In the first post-Brexit budget, Chancellor Rishi Sunak pointed to infrastructure investment as a chance to “level up opportunity and share prosperity” across the UK, however the bulk of detail on the Government’s planned spending in the North West is expected in the coming months.
Sunak on Wednesday promised to to raise infrastructure spending to its highest in decades, tripling the average net investment made over the last 40 years into rail and road, affordable housing, broadband and research to around £600bn over the period 2020-2025.
The document that is supposed to detail these investments, the National Infrastructure Strategy, was expected to be released with today’s budget but will now be published in April or May, as “a once-in-a-generation transformation of the UK’s economic infrastructure”, Sunak told the House of Commons.
However, the Budget did reveal some fresh spending plans for devolved regions, as well as updating on progress allocating funding from existing pots such as the Transforming Cities Fund.
The Chancellor revealed that £4.2bn would become available in 2022 as a five-year funding settlement for Combined Authorities such as Manchester and Liverpool, to be agreed with central Government and based on transport investment plans put forward by Mayors.
Discussions are due to begin with Greater Manchester and Liverpool City Region “in the coming months”, with schemes such as tram-train pilots in Greater Manchester cited as eligible for the funding. Sunak pledged to move forward with the first phase of the long-awaited Northern Powerhouse rail project, although the Budget document did not provide details.
A confirmation of £1bn of awards from the Transforming Cities Fund was also included in the Budget, including £40m to Preston, which includes £25m for the proposed Cottom Parkway train station.
A £50m fund to assist in train station accessibility was also announced for 12 stations across the country, including Walkden in Greater Manchester.
Meanwhile, as part of the Government’s Second Road Investment Strategy, £27bn has been allocated to major road projects for the period 2020-2025. Projects include the M60 Simister Island in Manchester, and a focus on connecting communities in East Lancashire and West Yorkshire.
In addition, the nation’s annual pothole fund was doubled to £500m.
There are also 15 local road upgrades due to be delivered within the budget period, according to the Budget 2020 document.
The Chancellor allocated £5.2bn for flood defences over the next six years in response to the extensive flooding seen across the country in recent months, and outlined a £200m place-based coastal resilience programme. This would would be targeted at 25 areas that could bid for funding for the pot to improve their resilience to flooding and coastal erosion.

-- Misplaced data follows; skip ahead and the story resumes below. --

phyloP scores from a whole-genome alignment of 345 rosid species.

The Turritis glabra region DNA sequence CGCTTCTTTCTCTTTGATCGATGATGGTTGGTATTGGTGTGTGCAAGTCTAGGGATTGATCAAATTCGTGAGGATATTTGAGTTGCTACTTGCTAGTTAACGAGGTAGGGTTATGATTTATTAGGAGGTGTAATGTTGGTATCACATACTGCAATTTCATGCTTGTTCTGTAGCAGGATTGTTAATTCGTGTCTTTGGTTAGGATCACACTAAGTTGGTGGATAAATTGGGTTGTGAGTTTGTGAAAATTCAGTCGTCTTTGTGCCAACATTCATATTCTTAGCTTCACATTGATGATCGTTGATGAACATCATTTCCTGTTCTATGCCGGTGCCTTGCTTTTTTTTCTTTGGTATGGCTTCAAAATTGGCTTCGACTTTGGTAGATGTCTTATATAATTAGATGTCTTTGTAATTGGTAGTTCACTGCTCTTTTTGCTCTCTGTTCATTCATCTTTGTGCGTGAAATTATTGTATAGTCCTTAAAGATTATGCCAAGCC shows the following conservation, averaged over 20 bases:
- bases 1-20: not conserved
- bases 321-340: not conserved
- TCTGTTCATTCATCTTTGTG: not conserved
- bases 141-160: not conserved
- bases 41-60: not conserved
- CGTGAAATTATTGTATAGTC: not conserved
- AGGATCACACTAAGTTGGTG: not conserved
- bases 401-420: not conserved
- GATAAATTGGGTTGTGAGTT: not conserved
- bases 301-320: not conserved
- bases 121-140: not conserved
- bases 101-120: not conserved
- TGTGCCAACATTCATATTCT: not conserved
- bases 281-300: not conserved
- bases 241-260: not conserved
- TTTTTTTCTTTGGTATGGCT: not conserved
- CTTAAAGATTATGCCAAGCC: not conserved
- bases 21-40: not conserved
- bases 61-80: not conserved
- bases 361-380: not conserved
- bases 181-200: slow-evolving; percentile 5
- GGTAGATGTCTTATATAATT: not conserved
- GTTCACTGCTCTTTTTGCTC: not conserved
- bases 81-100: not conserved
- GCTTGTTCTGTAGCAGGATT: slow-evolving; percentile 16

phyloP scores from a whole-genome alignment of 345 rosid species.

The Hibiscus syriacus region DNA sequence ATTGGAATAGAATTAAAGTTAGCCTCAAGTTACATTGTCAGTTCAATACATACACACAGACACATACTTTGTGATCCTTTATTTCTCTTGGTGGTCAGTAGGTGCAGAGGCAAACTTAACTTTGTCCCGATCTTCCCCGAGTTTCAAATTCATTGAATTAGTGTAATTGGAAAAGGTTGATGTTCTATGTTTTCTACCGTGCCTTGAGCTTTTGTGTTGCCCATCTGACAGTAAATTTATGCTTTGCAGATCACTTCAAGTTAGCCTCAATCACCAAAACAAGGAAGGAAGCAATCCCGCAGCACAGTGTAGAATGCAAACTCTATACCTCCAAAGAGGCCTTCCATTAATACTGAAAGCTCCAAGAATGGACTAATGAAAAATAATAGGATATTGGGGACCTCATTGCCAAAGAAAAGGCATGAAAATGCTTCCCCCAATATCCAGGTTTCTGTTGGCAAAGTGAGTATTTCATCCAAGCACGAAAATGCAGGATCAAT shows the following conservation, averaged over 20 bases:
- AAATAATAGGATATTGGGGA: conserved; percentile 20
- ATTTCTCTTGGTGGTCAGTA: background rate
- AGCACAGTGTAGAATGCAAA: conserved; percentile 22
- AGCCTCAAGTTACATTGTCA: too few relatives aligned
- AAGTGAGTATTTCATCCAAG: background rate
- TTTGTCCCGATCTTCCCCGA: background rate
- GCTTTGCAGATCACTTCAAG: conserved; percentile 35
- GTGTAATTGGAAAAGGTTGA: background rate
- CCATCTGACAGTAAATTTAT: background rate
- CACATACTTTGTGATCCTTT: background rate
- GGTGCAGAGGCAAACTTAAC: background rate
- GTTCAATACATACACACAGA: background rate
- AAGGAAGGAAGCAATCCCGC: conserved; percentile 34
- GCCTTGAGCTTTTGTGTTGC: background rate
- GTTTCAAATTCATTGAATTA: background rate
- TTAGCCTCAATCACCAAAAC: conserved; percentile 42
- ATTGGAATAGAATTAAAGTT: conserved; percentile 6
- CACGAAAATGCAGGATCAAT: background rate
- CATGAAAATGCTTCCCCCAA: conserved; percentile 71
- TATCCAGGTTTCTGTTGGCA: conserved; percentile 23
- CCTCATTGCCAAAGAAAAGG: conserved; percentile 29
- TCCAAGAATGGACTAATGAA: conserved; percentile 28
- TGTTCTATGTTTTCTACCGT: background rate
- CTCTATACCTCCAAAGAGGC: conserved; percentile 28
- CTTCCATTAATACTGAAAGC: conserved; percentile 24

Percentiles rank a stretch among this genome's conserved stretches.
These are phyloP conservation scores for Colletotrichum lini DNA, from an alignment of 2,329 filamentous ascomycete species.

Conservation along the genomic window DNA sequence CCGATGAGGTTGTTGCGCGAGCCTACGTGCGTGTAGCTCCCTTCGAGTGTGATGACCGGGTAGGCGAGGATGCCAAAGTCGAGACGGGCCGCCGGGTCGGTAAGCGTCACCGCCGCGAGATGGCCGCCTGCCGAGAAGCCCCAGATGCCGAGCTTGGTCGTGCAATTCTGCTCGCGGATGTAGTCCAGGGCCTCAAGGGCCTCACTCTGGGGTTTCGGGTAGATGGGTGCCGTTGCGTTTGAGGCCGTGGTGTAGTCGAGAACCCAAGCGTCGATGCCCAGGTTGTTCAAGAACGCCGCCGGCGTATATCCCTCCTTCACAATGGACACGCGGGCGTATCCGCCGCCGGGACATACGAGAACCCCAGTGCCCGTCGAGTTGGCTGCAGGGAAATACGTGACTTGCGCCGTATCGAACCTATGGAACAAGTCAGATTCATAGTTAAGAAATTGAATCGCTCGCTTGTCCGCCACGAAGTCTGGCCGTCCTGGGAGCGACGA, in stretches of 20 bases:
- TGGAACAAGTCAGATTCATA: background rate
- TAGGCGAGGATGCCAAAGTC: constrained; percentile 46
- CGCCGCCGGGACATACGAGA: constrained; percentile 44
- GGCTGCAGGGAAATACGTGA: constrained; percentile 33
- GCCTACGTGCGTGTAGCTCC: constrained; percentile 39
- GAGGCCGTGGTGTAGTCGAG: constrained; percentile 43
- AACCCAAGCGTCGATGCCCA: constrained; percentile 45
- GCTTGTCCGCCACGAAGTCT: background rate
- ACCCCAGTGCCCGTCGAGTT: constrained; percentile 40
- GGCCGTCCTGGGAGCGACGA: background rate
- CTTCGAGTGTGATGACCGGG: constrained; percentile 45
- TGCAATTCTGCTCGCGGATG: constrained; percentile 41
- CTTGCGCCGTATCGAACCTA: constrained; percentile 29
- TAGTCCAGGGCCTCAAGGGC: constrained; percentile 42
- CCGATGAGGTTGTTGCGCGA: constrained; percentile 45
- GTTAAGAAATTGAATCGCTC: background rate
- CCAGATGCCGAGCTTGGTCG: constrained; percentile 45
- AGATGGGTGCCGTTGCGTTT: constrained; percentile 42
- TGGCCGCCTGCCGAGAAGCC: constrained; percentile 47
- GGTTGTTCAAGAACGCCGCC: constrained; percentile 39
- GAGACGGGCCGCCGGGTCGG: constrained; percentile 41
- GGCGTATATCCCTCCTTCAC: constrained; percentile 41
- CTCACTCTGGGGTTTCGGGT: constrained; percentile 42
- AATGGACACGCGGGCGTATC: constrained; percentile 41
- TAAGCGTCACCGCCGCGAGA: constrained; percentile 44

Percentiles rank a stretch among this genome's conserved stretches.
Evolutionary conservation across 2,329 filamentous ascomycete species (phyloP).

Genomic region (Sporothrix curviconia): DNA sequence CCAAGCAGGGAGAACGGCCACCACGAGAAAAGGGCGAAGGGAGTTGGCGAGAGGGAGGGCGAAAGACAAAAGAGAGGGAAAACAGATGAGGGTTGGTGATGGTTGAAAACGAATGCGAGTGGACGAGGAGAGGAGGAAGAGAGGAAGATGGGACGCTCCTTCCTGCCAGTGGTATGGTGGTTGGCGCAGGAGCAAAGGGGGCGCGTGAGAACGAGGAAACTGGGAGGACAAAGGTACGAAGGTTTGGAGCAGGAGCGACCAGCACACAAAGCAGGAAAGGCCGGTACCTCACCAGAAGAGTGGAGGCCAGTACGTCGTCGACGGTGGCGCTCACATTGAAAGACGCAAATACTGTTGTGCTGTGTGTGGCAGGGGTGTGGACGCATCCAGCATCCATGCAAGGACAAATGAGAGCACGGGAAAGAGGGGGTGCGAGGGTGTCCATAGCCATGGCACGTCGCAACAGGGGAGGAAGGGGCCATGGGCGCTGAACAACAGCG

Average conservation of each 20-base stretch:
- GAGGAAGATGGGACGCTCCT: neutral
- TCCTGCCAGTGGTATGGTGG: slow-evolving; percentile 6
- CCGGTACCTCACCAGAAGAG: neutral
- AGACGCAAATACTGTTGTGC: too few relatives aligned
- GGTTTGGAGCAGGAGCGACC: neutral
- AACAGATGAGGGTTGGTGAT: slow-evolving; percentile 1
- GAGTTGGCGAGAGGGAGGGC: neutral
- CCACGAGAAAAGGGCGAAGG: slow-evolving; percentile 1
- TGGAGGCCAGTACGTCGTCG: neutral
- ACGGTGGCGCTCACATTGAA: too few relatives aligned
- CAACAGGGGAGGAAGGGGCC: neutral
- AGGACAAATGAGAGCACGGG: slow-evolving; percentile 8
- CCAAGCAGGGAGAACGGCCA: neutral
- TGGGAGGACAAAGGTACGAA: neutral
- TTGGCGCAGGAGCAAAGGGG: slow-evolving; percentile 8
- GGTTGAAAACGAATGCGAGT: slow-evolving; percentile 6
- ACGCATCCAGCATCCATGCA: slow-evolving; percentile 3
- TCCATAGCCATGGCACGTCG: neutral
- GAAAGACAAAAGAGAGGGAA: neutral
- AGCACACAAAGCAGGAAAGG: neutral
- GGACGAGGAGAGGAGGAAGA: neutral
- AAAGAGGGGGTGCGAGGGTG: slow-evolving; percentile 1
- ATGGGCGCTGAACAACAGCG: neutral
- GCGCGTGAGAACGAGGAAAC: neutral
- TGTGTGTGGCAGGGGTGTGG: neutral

The planned investments in roads, railways and other infrastructure are part of Sunak’s strategy to “get Britain building” and create a “thriving private sector”, as the lynchpins of future economic growth.
National gross domestic product growth is expected to rise to 1.8% in 2021, from 1.1% this year and 1.4% in 2019, according to the Treasury’s Office for Budget Responsibility’s latest forecasts, set out in the Budget.
The OBR anticipates a subsequent drop in GDP growth to 1.5% in 2022 and 1.3% in 2023 and 1.4% in 2024.
Dr Walter Boettcher, head of research & economics at real estate consultancy Colliers International, said: “The impressive set of investment announcements, digging in as it does into government coffers, needs to be coupled with engagement with the commercial property sector so as to tap into the even deeper coffers of domestic and international investment funds.”
Andy Burnham, Mayor of Greater Manchester, said: “Today’s budget has made a start on levelling up the North but in truth it is only a start. Ministers have made a lot of promises to people here over recent months but what has been announced today does not live up to the rhetoric.
“The Government will need to up its game in the Spending Review later this year if, as the Chancellor might say, they are really going to get the Northern Powerhouse done.”
Barry White, chief executive of Transport for the North, added: “We are disappointed that Northern Powerhouse Rail continues to be talked about only in terms of the Manchester to Leeds leg, and we remain clear that this transformative rail project must be delivered in full.”
And Steve Rotheram, Metro Mayor of the Liverpool City Region, said: “After months of lobbying we were successful in securing a share of £4.2bn for transport to build the London-style transport integrated system we need and a share of £400m for development on brownfield land…”